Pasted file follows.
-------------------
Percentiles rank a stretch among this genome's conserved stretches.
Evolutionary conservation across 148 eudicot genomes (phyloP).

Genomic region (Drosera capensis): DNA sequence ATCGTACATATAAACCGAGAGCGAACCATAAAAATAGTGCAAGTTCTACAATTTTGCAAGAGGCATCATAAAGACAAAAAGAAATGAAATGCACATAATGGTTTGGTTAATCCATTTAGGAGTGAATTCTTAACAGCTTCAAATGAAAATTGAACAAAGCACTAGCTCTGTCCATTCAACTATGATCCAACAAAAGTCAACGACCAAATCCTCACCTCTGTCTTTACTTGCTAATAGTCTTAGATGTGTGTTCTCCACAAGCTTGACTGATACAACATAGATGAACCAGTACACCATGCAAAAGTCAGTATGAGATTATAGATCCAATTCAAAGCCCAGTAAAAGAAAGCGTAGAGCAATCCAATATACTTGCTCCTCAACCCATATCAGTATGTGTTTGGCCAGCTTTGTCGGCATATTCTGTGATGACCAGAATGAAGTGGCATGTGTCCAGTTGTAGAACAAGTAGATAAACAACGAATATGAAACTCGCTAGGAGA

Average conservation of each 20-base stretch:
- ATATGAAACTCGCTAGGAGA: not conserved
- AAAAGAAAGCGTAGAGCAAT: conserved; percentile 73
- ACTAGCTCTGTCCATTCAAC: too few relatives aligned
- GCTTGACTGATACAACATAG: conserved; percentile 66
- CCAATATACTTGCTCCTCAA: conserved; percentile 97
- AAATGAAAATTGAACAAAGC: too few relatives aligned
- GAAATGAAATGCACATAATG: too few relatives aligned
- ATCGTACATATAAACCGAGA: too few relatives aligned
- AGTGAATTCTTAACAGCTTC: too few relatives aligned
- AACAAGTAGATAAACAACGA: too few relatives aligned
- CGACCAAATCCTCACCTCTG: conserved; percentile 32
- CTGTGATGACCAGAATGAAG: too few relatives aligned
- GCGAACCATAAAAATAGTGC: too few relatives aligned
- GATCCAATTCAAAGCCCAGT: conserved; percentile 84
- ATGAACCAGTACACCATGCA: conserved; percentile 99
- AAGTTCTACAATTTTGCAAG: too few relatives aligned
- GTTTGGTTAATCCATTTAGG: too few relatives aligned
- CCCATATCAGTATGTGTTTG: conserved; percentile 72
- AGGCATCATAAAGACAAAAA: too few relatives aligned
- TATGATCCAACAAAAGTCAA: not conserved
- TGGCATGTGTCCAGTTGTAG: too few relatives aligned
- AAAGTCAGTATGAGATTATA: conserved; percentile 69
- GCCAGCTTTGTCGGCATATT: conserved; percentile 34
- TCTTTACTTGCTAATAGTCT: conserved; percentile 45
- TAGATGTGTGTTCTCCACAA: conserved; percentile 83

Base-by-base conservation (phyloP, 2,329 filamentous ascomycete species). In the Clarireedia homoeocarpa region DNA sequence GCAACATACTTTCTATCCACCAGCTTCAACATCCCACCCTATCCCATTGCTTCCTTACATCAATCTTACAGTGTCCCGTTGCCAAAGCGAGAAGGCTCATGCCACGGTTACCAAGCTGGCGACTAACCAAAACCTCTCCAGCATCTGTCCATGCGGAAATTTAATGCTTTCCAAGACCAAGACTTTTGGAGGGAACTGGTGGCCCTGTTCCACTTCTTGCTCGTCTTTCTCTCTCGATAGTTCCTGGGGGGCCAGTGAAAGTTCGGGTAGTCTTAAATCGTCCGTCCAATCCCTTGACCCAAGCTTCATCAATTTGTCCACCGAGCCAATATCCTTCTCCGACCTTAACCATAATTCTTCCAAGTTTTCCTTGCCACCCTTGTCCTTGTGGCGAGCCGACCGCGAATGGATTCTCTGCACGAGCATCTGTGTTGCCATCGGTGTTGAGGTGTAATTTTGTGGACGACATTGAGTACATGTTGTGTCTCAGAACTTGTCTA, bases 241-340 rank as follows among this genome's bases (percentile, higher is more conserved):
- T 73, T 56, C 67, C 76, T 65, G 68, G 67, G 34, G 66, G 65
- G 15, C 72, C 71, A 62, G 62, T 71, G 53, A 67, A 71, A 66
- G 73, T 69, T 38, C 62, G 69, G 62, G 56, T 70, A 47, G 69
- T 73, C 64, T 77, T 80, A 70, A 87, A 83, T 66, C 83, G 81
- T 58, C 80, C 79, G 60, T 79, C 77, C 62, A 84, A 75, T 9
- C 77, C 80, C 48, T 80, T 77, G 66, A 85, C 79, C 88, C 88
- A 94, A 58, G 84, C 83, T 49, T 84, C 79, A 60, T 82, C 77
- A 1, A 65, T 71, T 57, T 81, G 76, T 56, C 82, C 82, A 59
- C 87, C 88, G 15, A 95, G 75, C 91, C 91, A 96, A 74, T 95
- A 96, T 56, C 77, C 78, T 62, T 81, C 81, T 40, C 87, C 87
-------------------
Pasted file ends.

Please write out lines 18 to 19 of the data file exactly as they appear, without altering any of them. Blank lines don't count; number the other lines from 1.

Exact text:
- GATCCAATTCAAAGCCCAGT: conserved; percentile 84
- ATGAACCAGTACACCATGCA: conserved; percentile 99